Wind gusts Monday in excess of 100 mph left a large path of destruction across central Iowa on Monday.
This cluster of thunderstorms began as typical summer thunderstorms in South Dakota early Monday morning.
By the time the storms reached western Iowa, they organized into a bowing line of storms that then raced eastward across the entire state. The system produced severe winds all the way to Indiana before weakening Monday night.
Often times, you will hear meteorologists describe these bands as squall lines or bow echos.
So why is this being called a derecho?
A thunderstorm complex must reach specific criteria in order to be labeled a derecho:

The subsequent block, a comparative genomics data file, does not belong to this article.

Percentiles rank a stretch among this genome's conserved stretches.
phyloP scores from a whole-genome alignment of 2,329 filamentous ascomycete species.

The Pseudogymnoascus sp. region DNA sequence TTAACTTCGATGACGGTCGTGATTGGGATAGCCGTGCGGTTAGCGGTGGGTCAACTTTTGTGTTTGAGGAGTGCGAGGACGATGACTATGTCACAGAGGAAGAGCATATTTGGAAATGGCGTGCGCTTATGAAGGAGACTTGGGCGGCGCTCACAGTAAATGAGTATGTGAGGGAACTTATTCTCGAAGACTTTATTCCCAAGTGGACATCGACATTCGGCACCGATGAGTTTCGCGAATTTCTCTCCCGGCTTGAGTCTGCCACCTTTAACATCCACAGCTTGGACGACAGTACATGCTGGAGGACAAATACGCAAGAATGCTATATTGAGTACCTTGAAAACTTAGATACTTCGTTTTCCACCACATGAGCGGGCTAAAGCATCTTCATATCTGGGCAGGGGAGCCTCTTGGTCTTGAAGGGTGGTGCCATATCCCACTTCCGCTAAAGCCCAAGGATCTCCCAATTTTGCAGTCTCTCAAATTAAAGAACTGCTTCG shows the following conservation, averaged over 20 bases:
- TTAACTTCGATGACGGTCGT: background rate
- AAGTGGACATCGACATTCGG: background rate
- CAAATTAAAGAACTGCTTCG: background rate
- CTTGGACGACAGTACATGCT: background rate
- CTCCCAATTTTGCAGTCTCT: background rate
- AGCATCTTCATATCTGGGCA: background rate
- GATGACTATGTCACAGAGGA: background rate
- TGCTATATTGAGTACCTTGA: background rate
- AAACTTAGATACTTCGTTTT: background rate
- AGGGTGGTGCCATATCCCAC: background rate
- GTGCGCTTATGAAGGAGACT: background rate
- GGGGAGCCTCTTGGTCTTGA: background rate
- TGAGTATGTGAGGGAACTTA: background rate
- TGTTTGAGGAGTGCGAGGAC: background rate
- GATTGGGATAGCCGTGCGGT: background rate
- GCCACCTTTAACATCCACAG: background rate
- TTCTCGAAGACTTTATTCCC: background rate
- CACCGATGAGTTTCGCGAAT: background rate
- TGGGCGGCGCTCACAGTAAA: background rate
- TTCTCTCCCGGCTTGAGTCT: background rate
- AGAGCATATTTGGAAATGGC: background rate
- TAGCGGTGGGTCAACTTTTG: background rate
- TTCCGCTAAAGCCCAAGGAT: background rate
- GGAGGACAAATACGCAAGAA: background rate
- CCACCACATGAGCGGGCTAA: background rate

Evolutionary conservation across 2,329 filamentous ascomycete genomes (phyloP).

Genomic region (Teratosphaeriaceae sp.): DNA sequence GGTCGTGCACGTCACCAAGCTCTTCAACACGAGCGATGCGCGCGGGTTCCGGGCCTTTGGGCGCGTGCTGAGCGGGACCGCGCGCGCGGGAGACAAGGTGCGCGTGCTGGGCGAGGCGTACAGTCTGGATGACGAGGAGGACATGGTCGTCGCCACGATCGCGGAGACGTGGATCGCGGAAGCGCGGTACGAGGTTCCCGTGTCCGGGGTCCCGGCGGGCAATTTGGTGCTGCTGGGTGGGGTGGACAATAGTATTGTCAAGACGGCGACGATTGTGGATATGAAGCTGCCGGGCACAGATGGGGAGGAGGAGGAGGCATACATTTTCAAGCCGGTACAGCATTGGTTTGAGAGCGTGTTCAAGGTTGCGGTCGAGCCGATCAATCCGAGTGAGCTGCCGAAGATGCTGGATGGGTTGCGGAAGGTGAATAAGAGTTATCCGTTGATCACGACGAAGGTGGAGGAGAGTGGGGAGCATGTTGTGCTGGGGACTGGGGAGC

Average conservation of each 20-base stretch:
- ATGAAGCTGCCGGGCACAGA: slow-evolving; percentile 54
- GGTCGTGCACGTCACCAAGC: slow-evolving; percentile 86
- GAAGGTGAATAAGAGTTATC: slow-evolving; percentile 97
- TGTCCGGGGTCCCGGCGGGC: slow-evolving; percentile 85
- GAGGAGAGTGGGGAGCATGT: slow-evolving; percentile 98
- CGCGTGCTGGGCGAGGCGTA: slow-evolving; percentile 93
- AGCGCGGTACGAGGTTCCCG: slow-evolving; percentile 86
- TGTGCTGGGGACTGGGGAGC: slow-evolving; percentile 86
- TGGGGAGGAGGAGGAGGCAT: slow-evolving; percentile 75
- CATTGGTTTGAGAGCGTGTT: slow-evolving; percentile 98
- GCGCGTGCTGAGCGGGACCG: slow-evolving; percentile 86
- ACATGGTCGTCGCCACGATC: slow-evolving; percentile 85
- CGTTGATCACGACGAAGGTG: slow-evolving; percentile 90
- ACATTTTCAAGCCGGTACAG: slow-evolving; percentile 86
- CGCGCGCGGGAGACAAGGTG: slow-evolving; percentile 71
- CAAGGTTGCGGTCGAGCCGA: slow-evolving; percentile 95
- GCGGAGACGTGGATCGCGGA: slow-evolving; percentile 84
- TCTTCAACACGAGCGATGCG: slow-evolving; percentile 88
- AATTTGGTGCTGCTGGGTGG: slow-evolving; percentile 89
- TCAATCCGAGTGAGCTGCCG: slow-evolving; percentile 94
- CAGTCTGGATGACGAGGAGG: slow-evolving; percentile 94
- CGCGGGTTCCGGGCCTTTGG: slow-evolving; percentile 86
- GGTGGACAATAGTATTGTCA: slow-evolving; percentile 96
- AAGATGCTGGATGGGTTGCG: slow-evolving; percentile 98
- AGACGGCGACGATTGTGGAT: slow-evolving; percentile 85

- A swath of wind damage extending at least 250 miles
- 58 mph or greater wind gusts along most of its length
- Include several, well-separated 75 mph or greater wind gusts
All of these were met with yesterday's storm system.
According to the Storm Prediction Center, central Iowa averages only one derecho every two years. Derechos are more common south and east of Iowa.
The word "derecho" was coined by Dr. Gustavus Hinrichs, a physics professor at the University of Iowa, in 1888.